That’s Ford CEO Jim Hackett talking to Ford dealers last week in Las Vegas. Cars, they have always claimed, are freedom machines, spontaneously demanded by the great American masses. Meanwhile, the planners have always talked, amongst themselves, just like this. “Creating tomorrow,” as an act of business management.
Prideful delusion is an interesting and important human phenomenon, with obvious Freudian origins and still-huge ability to pass without serious criticism in a supposedly ultra-informed, seriously democratic society. Foaming, torch-carrying neo-confederates say they aren’t racist. The Ford Motor Company, one the major purveyors of the machine that obviously and aggressively undermines its own feigned concerns (cities and the human future) dares to pontificate (and fudge) about “The City of Tomorrow.” Witness:
Notice the tagline there on the Youtube page: “For the first time in our planet’s history, half of the world’s population lives in cities.” Are suburbs cities? Yes, according to Ford, but no according to actual logic. Yet those are the massively unsustainable, fastest-growing places in which the majority of the U.S. population now lives, thanks to Ford and the rest of our car-addicted corporate overclass.
That is Gary Shapiro, president and CEO of the Consumer Technology Association, which represents the branch of the capitalist class that collects its rents from tweaking basic public inventions like computers, cell phones/radios, satellites, and the internet.
It turns out, to the surprise of nobody who cares about elemental reality, that the products Mr. Shapiro’s clients sell are extremely dangerous when combined with capitalism’s #1 product, automobiles. As reported by Automotive News:
10 percent of the 35,092 fatal crashes in 2015 involved at least one distracted driver, resulting in 3,477 fatalities, up 9 percent from 2014. Distraction was also factor in 16 percent of the 5.6 million non-fatal crashes in 2014, the most recent data available, the [NHTSA] said.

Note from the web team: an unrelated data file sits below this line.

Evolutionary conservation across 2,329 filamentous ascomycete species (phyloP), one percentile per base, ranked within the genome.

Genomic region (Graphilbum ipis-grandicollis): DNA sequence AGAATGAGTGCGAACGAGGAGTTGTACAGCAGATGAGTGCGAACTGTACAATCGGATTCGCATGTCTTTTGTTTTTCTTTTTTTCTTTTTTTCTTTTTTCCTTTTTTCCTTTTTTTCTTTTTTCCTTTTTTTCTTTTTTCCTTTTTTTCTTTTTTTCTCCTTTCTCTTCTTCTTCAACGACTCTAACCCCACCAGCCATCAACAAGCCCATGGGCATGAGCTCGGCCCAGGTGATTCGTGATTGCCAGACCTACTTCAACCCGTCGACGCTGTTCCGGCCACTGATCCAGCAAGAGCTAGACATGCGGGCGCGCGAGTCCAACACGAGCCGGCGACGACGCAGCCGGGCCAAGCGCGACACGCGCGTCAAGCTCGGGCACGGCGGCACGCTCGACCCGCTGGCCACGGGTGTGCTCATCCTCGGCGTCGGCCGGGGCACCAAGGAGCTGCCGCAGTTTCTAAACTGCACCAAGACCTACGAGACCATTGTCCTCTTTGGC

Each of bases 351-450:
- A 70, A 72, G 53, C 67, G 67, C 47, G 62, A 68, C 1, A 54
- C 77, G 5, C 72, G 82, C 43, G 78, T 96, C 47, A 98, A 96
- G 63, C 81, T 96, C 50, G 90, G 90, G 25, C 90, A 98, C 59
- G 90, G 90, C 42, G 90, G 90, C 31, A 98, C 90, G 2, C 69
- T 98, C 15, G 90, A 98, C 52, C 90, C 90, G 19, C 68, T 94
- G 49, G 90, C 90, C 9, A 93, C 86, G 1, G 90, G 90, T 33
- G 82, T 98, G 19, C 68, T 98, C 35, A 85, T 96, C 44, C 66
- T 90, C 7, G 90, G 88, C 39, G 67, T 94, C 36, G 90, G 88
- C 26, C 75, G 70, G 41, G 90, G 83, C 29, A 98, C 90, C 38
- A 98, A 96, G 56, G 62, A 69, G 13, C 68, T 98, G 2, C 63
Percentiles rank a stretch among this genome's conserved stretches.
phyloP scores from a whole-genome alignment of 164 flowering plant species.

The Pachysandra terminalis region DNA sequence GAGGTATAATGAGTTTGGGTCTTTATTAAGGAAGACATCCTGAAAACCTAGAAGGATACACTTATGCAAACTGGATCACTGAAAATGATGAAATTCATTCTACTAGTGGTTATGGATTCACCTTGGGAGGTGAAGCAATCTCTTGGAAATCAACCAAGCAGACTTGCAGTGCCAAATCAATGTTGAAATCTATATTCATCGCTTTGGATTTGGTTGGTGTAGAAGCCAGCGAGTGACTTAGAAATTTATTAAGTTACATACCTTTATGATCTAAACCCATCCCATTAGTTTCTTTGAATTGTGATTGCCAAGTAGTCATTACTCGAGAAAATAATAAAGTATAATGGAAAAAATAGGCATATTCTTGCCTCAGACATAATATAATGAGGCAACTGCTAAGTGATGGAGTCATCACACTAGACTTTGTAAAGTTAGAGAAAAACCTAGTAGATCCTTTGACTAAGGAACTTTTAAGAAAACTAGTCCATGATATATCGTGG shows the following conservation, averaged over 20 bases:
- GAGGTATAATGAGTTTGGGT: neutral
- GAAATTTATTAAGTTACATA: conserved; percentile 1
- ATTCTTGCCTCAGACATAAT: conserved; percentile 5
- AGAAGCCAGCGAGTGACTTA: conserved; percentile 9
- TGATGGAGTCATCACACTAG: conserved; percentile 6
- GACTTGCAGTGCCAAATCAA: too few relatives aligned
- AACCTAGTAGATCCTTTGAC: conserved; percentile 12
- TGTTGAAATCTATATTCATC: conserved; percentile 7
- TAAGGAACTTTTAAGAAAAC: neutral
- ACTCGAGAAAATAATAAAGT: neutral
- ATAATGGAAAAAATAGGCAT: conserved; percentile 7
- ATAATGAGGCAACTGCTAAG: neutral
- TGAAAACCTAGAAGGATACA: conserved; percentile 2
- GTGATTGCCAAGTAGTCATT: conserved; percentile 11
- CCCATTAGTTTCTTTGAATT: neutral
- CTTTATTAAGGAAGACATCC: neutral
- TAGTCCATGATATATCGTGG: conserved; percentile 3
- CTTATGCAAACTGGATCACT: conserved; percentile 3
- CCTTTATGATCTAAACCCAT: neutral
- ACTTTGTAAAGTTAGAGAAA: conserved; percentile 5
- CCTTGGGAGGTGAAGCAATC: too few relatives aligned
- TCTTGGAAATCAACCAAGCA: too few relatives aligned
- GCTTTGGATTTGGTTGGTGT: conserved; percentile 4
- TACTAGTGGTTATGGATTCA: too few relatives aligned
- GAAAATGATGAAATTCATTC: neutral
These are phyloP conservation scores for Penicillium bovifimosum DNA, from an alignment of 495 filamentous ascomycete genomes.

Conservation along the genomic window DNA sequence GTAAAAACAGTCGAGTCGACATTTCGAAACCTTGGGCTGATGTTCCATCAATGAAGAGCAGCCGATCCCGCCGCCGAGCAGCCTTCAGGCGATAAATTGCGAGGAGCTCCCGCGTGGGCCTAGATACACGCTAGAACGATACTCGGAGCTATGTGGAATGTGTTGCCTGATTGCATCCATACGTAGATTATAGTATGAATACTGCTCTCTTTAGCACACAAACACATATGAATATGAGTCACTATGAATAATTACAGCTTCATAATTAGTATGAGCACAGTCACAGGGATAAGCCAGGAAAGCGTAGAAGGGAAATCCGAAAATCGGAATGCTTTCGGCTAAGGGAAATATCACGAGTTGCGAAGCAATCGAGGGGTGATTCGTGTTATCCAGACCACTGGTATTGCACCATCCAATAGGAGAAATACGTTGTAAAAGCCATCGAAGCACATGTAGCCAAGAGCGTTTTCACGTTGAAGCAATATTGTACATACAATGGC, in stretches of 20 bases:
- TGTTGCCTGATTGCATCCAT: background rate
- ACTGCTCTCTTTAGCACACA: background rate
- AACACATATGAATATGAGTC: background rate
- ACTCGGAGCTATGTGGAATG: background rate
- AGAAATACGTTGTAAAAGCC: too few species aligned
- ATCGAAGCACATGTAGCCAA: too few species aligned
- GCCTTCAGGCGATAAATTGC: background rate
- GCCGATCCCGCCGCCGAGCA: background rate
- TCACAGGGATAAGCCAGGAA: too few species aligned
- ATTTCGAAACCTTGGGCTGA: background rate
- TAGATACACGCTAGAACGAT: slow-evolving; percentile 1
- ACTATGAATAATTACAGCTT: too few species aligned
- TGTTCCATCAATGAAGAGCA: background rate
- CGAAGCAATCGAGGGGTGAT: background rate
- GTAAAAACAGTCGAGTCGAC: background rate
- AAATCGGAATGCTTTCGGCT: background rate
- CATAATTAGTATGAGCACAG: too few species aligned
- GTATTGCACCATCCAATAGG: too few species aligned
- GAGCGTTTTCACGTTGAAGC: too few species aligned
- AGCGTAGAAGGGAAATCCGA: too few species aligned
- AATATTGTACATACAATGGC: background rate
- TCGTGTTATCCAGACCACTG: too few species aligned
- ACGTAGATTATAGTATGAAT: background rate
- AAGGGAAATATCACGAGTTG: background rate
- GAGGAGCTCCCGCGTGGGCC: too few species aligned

The NHTSA has responded to this public health emergency with — you guessed it — voluntary guidelines for the slightly less deadly deployment of the offending products.
This is where Mr. Shapiro comes in:
Gary Shapiro, CEO of the Consumer Technology Association, called the guidelines “de-facto” regulations that defy calls from lawmakers for the Obama administration to refrain from issuing new regulatory actions until the next administration.
“NHTSA doesn’t have the authority to dictate the design of smartphone apps and other devices used in cars — its legal jurisdiction begins and ends with motor vehicle equipment,” Shapiro said in the statement. “Under their vision, they would have the influence to control the design of technology products down to the fitness tracker worn on a driver. Such a vast and extreme expansion of NHTSA’s authority, if it were to happen, would have to be explicitly granted by Congress.”
Sounds a lot like what the booze industry thinks of MADD. Mr. Shapiro gets millions a year to make sure thousands of extra people keep dying in entirely preventable carnages. All on behalf of the already fantastically wealthy corporate overclass, of course.
— Bob Lutz
Quite right, yet how is it that we not only have that, but refuse to talk seriously about fixing the problem?
The answer lies in the political economy of what is and what is not discussable. Cars are as profitable and pro-capitalist as they are wasteful and dangerous. Hence, directly discussing and combating their wastefulness and danger is forbidden within the great marketing campaigns we know as mainstream media and mainstream politics.
“People may outlaw driving cars because it’s too dangerous.”
Musk, of course, is thinking only of the immediate dangers to individuals in and around in-service automobiles, not the larger dangers of climate change, resource depletion, and petro-war. He also presumes that driving, not cars-first transportation, is the problem to be addressed.
Nevertheless, the point stands: People may outlaw driving cars because its too dangerous.
TCT hereby goes on record to say the sooner, the better.